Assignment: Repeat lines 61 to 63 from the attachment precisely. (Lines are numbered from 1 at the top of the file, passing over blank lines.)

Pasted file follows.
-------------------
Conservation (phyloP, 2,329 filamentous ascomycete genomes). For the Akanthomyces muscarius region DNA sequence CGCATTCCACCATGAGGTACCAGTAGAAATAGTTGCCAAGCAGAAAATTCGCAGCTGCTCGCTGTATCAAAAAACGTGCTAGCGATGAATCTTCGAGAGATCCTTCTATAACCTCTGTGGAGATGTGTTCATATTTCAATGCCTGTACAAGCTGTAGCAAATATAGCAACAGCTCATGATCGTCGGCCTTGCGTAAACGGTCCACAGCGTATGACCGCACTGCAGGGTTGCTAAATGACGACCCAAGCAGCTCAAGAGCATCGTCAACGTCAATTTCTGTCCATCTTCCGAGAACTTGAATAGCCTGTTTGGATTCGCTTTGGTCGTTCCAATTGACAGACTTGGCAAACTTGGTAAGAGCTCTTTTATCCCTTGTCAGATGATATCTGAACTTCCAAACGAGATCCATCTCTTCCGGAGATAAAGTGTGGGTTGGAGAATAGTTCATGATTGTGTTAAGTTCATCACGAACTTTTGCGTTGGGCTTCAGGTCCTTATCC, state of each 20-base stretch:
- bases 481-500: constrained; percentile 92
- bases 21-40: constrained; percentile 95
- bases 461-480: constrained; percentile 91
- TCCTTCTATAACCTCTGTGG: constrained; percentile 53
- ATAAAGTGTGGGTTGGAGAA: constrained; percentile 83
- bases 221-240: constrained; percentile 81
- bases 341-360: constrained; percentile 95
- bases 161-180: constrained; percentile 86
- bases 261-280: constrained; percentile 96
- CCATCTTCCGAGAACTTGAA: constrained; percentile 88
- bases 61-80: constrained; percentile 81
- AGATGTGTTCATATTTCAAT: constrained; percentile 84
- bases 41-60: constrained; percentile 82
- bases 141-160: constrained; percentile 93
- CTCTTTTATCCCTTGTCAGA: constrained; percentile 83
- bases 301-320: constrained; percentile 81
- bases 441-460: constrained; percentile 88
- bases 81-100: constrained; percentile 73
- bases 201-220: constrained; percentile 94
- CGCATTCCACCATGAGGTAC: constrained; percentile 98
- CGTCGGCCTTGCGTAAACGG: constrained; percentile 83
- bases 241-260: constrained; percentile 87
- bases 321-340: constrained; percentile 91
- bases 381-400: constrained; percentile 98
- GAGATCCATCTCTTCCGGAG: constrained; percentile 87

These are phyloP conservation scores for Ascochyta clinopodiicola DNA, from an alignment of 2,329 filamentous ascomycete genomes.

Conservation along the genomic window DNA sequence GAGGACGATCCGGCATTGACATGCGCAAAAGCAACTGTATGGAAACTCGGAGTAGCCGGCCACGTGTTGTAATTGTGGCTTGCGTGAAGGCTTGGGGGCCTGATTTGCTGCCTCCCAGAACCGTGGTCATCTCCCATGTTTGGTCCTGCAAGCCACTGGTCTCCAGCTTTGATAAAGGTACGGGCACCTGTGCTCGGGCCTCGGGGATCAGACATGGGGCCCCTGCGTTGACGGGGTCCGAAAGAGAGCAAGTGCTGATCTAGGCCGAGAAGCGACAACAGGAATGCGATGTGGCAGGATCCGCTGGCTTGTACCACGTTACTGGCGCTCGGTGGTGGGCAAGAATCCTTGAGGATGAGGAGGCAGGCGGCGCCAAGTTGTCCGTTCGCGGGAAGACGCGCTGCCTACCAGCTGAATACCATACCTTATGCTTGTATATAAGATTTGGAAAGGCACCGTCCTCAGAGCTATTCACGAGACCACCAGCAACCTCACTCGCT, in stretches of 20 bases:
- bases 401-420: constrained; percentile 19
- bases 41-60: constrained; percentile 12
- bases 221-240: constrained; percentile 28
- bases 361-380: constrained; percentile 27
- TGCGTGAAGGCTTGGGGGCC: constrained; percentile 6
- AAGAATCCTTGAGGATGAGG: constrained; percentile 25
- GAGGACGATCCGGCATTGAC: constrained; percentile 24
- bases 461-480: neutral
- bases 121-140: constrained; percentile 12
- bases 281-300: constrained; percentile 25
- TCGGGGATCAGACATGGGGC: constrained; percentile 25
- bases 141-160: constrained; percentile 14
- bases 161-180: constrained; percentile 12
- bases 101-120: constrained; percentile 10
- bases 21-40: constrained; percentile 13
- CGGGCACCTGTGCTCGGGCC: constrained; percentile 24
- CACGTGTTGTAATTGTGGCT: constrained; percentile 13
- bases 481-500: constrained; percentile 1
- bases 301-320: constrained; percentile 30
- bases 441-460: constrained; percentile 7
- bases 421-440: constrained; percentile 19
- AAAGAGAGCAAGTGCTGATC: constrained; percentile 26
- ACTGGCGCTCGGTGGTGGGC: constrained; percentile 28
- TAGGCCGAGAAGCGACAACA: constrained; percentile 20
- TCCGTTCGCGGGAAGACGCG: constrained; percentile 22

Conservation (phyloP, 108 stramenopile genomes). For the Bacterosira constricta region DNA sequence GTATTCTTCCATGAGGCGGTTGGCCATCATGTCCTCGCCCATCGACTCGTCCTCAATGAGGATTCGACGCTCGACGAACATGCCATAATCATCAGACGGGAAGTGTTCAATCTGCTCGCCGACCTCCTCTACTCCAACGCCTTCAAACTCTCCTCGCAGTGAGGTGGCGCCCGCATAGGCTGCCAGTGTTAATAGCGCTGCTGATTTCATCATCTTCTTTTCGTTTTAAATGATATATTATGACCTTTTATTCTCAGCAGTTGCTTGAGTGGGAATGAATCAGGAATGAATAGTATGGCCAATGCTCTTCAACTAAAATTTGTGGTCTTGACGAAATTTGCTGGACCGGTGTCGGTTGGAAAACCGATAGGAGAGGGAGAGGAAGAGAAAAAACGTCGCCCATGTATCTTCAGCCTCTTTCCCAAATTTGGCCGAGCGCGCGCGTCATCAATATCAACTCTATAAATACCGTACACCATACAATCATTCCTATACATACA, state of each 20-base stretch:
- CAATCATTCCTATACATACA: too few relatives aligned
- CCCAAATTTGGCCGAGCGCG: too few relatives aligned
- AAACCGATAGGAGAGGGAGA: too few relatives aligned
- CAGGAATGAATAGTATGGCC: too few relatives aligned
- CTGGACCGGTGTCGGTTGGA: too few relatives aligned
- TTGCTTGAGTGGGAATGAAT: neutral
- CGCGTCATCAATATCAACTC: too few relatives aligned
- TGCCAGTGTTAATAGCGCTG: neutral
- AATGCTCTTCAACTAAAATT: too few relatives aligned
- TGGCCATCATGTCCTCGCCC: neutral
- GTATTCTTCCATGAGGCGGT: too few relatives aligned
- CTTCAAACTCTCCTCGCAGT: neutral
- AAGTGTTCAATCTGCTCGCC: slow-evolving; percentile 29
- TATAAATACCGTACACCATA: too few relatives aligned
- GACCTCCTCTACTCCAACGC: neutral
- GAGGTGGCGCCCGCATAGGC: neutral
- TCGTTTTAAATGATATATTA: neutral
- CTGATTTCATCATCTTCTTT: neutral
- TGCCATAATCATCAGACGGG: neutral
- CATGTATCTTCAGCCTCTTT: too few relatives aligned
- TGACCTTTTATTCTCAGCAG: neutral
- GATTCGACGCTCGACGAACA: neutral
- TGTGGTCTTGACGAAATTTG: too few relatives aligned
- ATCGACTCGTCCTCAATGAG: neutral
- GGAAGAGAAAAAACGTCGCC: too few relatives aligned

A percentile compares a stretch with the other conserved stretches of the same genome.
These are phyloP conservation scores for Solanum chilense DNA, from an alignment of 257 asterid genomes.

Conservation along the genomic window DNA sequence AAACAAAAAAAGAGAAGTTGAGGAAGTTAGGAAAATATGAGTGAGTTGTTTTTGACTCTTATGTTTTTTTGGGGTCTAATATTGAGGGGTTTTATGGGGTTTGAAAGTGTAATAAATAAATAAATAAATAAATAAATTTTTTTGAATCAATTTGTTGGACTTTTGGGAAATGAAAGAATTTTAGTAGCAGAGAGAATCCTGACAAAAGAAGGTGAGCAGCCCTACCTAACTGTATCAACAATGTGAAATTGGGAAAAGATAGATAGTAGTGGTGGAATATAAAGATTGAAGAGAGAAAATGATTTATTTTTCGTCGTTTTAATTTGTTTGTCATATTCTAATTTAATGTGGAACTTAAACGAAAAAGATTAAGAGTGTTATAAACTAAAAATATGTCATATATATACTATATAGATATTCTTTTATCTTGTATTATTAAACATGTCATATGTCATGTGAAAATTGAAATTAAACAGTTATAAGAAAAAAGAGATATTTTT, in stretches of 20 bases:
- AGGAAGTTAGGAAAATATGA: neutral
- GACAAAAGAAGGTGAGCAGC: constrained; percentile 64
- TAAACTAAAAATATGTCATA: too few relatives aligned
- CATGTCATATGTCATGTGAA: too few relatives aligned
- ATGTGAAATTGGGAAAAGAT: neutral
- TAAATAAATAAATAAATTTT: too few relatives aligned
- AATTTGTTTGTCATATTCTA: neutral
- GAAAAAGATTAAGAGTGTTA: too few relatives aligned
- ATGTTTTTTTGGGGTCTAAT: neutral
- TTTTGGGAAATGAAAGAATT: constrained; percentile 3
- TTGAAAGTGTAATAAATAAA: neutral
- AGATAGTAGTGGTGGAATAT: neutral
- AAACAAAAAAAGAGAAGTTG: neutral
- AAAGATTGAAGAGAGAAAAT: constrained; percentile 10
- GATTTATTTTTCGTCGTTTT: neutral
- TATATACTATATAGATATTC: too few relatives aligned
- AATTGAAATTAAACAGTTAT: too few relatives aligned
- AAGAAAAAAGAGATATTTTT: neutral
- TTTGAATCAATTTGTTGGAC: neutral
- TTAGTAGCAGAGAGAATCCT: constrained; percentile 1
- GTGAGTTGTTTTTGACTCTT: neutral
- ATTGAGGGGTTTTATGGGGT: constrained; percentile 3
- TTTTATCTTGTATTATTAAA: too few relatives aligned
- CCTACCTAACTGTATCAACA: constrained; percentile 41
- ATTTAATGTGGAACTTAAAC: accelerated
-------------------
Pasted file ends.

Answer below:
- CGCGTCATCAATATCAACTC: too few relatives aligned
- TGCCAGTGTTAATAGCGCTG: neutral
- AATGCTCTTCAACTAAAATT: too few relatives aligned